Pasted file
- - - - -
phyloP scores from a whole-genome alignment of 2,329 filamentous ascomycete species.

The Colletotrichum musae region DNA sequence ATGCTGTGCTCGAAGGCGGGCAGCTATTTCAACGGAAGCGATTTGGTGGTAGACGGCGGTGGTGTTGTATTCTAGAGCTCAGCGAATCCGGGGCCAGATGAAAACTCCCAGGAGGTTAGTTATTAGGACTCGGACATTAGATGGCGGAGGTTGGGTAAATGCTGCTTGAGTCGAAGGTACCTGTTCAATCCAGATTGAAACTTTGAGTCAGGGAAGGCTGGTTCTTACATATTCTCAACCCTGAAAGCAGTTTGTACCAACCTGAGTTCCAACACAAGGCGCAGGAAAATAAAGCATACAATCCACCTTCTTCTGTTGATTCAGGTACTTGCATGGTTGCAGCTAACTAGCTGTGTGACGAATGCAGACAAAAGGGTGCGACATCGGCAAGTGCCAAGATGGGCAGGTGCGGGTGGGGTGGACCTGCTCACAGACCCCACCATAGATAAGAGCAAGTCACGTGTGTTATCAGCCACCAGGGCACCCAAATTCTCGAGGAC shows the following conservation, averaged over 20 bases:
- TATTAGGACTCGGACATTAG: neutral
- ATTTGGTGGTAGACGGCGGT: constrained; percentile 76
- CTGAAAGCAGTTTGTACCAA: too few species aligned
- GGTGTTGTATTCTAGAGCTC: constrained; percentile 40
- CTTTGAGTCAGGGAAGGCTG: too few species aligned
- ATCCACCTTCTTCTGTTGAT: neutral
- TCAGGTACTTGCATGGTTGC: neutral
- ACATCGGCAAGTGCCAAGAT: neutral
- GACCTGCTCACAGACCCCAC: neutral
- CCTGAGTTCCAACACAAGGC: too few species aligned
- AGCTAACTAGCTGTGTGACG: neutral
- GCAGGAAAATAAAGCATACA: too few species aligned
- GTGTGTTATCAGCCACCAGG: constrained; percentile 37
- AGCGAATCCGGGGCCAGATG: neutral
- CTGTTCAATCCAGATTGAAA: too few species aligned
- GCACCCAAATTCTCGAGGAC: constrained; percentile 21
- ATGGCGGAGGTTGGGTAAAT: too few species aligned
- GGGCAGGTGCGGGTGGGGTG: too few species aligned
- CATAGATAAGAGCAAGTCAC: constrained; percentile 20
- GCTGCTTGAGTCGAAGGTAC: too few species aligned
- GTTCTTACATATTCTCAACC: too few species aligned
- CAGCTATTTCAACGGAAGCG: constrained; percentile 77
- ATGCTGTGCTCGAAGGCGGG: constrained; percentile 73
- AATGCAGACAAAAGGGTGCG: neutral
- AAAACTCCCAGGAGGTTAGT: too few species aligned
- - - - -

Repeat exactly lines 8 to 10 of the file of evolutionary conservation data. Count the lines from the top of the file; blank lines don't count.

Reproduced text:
- ATCCACCTTCTTCTGTTGAT: neutral
- TCAGGTACTTGCATGGTTGC: neutral
- ACATCGGCAAGTGCCAAGAT: neutral